Card of Darkness has been my go-to phone game for about a week. It’s a tricky little card game, where you pick up cards from a board to fight monsters and traverse through dungeons. While I love the game, what also keeps me coming back are memories of Adventure Time.
Card of Darkness was made in part by Pendleton Ward, the creator of Adventure Time, which is a beloved Cartoon Network show that had its finale in September of last year. I remember when I first saw the animated short for Adventure Time that aired on Nicktoons Network prior to the series getting picked up for Cartoon Network.
I was in high school, at my neighbour’s house, and she had incredibly slow internet. She kept gassing me up about how funny it was while the video loaded, and I was sceptical. I was soon proven wrong. This short was irreverent and funny, and at the time, it felt wholly original. It appealed to the part of me that liked “random” jokes, but it also had an actual logic underpinning the story. It depicted a vibrant, happy world. When I later learned it had been turned into a show two years later, I was overjoyed.
Adventure Time ran for ten seasons, and like any show that runs for as long as that, it got increasingly convoluted. Its world expanded so much that its heroes eventually saw things like distant future of the universe as they went on increasingly epic quests. Eventually, the timeline of the show encompassed several thousands of years. As the show got more complicated, my interest waned. I yearned for the simplicity of the show’s beginnings.
While Card of Darkness can become complex to play, its trappings remind me of that initial Adventure Time short that I loved. It’s a simple story of a warrior destined to hold the “cards of darkness,” which are slots you can buy with in-game currency that allow you to equip special powers. The simplicity of the story frees up brainspace for understanding the complicated gameplay.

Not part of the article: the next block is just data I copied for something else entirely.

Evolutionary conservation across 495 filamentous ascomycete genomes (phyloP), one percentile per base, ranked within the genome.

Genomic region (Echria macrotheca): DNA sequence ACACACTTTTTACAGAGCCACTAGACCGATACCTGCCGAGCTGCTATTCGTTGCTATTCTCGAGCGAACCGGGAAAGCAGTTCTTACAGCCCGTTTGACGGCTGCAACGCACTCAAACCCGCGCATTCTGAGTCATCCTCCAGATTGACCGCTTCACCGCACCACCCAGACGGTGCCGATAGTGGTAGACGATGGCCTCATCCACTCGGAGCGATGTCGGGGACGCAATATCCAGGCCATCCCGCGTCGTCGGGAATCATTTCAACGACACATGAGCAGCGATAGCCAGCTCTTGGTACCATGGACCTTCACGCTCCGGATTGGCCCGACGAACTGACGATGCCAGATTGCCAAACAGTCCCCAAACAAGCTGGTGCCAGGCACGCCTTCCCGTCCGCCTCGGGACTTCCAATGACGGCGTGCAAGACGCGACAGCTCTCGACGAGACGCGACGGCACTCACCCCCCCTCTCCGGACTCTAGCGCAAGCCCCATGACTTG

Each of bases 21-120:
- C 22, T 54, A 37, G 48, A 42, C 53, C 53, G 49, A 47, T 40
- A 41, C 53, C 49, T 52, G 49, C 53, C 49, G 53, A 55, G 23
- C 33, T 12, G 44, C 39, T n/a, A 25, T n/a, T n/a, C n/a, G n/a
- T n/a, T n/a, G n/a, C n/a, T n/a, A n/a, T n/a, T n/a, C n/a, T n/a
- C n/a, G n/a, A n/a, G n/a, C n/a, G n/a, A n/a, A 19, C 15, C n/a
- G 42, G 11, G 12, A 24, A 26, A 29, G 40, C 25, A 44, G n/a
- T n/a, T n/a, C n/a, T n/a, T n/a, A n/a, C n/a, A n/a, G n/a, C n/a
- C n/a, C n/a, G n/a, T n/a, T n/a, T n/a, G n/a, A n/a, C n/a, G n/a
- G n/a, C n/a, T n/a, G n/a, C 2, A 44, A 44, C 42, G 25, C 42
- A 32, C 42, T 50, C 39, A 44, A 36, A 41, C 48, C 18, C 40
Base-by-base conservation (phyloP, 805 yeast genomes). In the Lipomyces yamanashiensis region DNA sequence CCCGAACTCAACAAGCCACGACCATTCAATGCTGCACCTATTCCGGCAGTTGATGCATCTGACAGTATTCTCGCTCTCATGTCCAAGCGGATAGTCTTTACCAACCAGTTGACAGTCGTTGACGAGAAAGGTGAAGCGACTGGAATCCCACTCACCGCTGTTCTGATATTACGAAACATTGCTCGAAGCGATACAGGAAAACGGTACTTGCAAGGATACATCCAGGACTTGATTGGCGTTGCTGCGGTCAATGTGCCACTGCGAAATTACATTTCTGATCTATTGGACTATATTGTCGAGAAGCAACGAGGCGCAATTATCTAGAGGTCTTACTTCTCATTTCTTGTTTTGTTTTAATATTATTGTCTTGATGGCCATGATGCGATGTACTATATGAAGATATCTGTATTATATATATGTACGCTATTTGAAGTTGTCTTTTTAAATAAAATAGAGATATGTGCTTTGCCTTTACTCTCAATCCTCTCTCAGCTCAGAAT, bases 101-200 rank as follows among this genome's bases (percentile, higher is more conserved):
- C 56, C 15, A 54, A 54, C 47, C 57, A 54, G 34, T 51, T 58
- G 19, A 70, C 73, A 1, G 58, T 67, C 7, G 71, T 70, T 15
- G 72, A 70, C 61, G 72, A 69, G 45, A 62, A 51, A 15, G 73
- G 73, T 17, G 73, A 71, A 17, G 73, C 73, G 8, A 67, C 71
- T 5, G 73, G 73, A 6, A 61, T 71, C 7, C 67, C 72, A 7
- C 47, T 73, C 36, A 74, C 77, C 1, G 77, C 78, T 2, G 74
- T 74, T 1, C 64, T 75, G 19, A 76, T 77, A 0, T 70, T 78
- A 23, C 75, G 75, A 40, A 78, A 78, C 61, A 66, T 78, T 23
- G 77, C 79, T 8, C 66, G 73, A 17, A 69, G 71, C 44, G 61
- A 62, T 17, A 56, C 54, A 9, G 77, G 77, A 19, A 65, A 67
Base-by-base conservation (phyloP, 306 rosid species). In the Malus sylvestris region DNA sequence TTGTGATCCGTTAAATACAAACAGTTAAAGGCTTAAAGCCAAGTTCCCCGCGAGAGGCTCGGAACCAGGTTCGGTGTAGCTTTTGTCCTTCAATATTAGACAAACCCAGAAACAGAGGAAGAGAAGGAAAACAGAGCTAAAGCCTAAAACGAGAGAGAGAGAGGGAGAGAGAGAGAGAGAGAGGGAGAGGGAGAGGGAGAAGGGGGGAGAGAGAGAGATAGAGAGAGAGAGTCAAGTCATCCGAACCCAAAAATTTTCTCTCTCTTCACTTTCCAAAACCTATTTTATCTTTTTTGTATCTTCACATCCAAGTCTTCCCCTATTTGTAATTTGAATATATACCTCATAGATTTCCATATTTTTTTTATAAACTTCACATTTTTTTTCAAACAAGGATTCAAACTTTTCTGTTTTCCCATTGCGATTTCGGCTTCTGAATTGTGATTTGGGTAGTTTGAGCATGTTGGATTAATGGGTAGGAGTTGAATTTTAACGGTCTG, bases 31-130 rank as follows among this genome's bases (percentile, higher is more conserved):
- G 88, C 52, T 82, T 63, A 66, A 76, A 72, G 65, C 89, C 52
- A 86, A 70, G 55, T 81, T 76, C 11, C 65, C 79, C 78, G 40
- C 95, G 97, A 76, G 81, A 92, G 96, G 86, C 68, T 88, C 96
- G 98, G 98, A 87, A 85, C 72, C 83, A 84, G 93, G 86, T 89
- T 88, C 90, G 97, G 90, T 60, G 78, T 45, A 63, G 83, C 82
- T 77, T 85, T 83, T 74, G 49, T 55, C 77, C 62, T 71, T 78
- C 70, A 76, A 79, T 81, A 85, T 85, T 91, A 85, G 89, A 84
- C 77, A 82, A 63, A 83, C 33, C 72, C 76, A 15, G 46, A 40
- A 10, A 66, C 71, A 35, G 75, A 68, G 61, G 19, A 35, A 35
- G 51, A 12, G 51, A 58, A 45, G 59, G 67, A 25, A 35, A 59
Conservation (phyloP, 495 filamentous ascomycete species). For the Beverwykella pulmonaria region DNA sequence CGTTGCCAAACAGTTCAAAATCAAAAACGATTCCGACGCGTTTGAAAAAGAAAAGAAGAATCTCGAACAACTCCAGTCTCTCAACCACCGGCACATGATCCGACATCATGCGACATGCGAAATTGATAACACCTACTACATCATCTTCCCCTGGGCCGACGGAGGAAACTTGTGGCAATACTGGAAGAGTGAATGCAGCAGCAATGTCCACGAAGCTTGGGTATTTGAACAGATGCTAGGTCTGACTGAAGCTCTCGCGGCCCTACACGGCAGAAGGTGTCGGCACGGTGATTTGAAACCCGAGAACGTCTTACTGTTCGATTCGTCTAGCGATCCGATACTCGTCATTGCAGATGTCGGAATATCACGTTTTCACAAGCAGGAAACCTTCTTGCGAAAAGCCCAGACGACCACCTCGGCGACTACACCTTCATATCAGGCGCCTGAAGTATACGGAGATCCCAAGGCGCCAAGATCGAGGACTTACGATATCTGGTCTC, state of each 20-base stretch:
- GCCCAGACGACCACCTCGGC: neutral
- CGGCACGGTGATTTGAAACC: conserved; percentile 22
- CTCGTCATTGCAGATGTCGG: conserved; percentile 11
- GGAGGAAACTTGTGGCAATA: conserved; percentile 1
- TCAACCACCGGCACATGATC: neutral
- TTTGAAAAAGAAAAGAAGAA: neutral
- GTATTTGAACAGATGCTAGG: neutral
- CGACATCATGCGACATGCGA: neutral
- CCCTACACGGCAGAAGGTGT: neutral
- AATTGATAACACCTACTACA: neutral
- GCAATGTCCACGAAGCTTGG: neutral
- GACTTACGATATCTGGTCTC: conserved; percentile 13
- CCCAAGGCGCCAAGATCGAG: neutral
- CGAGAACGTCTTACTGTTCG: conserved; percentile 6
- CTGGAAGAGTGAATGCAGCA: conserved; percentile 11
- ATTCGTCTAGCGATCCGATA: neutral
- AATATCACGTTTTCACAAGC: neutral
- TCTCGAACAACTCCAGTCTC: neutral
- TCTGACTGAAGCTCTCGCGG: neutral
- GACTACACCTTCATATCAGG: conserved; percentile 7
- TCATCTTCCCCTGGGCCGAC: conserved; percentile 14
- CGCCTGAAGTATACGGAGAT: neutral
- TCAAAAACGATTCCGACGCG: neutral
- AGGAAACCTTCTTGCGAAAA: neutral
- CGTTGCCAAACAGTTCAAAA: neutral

When it comes to the “cards of darkness” that you equip, some make potions that heal you more, others make it less likely for you to be poisoned; there are dozens I haven’t unlocked yet. Using these skills, you traverse dungeons to eventually defeat an ancient evil. While you’re in dungeons, you also pick up weapon cards to defeat enemy cards.
The board you play on is a grid, and on each grid is a stack of cards. In that stack can be enemies, weapons or potions. If you grab a card from a stack, you have to remove every other card from that stack as well. Enemies that have an odd or even power level can only be damaged by weapons that are odd or even, respectively. Otherwise, your weapon breaks.
There are dozens of other parameters that affect your ability to succeed; you’ll eventually run into enemies that have special abilities that shuffle them around the board or make their power level higher or lower. It’s a lot to keep track of. I’m just glad I don’t have to open a fan wiki or watch over two hundred episodes of a show to get it.
Beyond that, it’s just nice to see Pendleton Ward’s art again. Your adventurer wears a jaunty pot on his head, which bounces pleasantly as an idle animation in dungeons. When he’s defeated, he flips around and the bottom of his pajamas snap open, revealing his bare buttocks. I missed this particular brand of irreverence, and I’m glad I can now access it when I need to remember the much simpler times of 2008.